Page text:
Ok, let’s address the obvious first; Vincent and Flavia are exceptionally talented dancers. Even though I am no Strictly Come Dancing expert, I know this. Flawless footwork, perfect timing and chemistry that ooze out of every pore, the pair recreates the magic of 1940s Hollywood in this high energy production.
What was a welcome surprise was just how good the rest of this 2 hour feast for the senses was!
Musical Director Patrick Hurley created a score rich in sounds that take the audience on a nostalgic journey to the golden era of film and showbiz, with jazz favourites like Cry Me A River and Why Don’t You Do Right. The show also added new tones to contemporary songs by Bruno Mars, Adele and Paolo Nutini which only aided the shows appeal and made it relevant to a younger audience.
Everything about this production was slick. The ensemble dancers were so fluid, strong and in tune that it was impossible to notice when our star duo were not on stage. Even the scene changes were consistent with this productions fast paced nature, with no change lasting any longer than 5 seconds while music played throughout meaning the audience were never given chance to draw breath.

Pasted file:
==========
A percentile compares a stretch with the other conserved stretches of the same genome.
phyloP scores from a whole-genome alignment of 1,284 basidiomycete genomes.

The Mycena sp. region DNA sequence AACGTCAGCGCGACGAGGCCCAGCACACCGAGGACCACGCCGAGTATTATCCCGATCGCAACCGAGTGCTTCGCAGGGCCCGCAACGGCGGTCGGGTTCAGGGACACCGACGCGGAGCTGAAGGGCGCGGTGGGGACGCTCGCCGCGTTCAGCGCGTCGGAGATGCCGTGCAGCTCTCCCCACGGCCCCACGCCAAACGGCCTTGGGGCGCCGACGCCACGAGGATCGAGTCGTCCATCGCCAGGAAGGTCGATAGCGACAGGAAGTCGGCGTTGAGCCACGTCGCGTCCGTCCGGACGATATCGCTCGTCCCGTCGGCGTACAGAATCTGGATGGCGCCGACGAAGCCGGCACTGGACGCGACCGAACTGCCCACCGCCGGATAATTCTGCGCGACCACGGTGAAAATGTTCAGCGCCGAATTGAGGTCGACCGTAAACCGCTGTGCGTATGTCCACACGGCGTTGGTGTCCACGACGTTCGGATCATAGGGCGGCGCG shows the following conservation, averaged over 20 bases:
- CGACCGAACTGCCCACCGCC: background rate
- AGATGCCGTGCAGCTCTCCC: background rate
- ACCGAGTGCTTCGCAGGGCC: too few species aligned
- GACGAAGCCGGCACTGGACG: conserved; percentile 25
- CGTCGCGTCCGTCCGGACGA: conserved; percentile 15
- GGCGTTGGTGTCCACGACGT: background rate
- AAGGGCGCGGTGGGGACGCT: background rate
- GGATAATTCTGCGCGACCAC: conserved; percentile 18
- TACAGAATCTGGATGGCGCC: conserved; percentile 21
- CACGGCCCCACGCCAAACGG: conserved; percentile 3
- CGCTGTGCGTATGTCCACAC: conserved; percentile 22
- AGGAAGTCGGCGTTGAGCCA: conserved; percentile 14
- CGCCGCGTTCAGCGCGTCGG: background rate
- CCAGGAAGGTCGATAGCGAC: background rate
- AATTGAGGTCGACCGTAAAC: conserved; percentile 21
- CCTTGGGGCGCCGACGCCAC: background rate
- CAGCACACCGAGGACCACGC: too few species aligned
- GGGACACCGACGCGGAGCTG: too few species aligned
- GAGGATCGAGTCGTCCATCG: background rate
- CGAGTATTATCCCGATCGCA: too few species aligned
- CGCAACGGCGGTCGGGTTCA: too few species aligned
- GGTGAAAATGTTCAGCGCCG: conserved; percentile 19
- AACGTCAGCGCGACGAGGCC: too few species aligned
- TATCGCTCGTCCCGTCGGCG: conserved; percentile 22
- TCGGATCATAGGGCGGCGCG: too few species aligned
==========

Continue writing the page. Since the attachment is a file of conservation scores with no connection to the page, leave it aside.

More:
This production played to the strengths of its talented cast. While Vincent and Flavia are super-star dancers, they are clearly not actors or singers; hence why neither utters a single word. But this was well masked and did not matter, as they were supported by such talented performers around them, allowing the couple to shine and do what they do best.
Oliver Darley as The Voice was captivating during his solo numbers with a range that belied his slight appearance. It was hard not to be moved by the slower songs such as Stand By Me and got a deservedly loud cheer.
The comedy was provided by Teddy Kempner who led us through the story as Tommy Dubrowski, whose comic timing was spot on and his amiable, relaxed nature instantly warmed himself to the audience. He glided in and out of the story giving it focus, never taking it away.
While the headlines will be grabbed by Vincent and Flavia, in particular the scene when Tony Deluca is falsely imprisoned, special praise must go to Abbie Osmon and her portrayal as Lana Clemenza. Driven, brimming with confidence and manipulative, Osmon collaborated wonderfully with narrator Tommy Dubrowski bringing humour and playfulness to a role that could so easily had been played as a super-bitch. Instead Lana was complex and intriguing and was the perfect vehicle to showcase the talented actress’s pitch-perfect voice.
Fancy foot work, fabulous musical score and a fun, exhilarating production!
Review by Andy Edmeads